Four years, 1300 submissions and almost $3 million later, Marlborough's environment plan is finally complete.
The Marlborough District Council has confirmed its Proposed Marlborough Environment Plan (PMEP) will be released at noon on February 20 following a pōwhiri at Omaka Marae.
The plan brings three of the region's major management plans into a single document and defines what activities are appropriate in Marlborough's urban, rural and coastal environments.
Councillor Jamie Arbuckle, who sat on the plan's panel, said its completion meant he would "get [his] life back".
"I don't know how other panelists feel, but it's been living with me for the last few years ... It was enjoyable on one hand, but not great on another," he said.
Arbuckle was legally unable to speak on the plan's contents until it was released, but estimated he had spent "over a thousand hours" sitting on hearings, deliberations, or reading submissions.
More than 1300 submissions were made on the environment plan, covering more than 17,500 separate points, a council database showed. Hearings for the plan started in November 2017 at the Omaka Marae and finished in April last year.
A council spokeswoman said the council thought it was "fitting" to end the environment plan process in the place where the hearings first took place.
The environment plan fused together the Marlborough Regional Policy Statement, the Marlborough Sounds Resource Management Plan and the Wairau-Awatere Resource Management Plan. It was expected the new plan would save ratepayers money, as the council would only have to review one plan, instead of three, every few years.
Climate Karanga Marlborough member Budyong Hill said the group was hopeful the plan's release would prompt the council to declare a climate change emergency.
The group had asked the council to follow Nelson, Christchurch and Auckland councils in an emergency declaration last year during annual plan submissions.
"We're looking forward with some anticipation to seeing the final climate change chapter ... We hope that their commitments to climate change recognise the importance of declaring an emergency."
The group was also "very interested" to see what the council would put down to manage the Wairau Aquifer, which provided water to homes in Blenheim, Renwick and Woodbourne, and which research showed was losing volume.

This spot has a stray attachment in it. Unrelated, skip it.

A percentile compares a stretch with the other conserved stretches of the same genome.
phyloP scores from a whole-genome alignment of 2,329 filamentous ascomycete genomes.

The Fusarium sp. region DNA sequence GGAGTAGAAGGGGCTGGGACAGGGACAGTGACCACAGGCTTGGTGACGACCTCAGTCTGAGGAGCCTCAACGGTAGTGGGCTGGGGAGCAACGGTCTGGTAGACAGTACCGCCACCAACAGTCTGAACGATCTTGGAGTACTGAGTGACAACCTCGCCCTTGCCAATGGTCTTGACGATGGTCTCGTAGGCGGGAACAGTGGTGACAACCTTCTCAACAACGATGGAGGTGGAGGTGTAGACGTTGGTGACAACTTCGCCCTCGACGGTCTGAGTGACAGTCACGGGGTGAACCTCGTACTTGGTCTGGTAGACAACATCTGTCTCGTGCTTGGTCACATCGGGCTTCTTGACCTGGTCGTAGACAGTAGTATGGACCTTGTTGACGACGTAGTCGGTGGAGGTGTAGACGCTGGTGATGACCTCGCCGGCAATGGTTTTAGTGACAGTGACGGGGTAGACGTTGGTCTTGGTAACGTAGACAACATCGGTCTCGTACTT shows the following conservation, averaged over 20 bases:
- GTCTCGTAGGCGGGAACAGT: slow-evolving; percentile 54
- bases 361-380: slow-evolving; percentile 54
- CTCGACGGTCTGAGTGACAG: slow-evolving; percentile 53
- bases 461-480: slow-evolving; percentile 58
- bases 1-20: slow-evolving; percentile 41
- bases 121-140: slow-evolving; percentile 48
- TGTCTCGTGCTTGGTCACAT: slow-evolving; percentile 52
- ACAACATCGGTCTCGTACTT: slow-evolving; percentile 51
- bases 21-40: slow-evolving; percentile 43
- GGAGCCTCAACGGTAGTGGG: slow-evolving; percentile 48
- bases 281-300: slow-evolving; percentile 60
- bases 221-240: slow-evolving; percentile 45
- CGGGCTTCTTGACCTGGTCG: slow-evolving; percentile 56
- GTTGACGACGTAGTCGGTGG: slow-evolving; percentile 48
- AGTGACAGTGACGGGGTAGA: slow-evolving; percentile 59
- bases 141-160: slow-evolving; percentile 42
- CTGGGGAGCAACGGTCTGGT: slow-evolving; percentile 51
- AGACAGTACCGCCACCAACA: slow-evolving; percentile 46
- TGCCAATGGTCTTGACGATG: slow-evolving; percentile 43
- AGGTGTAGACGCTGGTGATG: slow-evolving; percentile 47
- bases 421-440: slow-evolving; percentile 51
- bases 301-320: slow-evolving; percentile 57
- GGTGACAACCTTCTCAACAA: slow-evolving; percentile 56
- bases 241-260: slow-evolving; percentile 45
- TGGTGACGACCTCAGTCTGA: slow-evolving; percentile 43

Marlborough Mayor John Leggett said the plan's release would be a "groundbreaking" development among local authorities in New Zealand.
"Others are looking to us now. It's a new way of bringing documents together into a single resource management document," he said.
The pōwhiri would be a "celebration" of the time and effort put in by submitters, council staff, and a "very professionally run panel", he said.
"I think it's going to be a piece of work the council will look back on with a lot of pride in the years to come," Leggett said.
Figures obtained by a local democracy reporter in September showed the PMEP had cost ratepayers about $2.77m. The $70,000 overspend was 2.5 per cent of the original budget, $2.7m. Leggett said he thought the plan was worth the "significant cost".
A financial report presented during a council meeting last June said there were some "higher than budgeted" costs during the environment plan process.
This included higher than expected consultancy, contract, travel and accommodation costs relating to work undertaken for the environment plan, as it had taken "a lot longer than anticipated" to hear all submitters, the report said.
This also included meeting and deliberation expenses that hadn't been budgeted into the environment plan, it said. But these "unfavourable variances", or higher costs, were balanced out by less than expected legal fees and staff costs.
A council spokesman said the public would be able to appeal parts of the plan through the Environment Court, but this would not involve the council. The PMEP would be published to the council website at noon on February 20.
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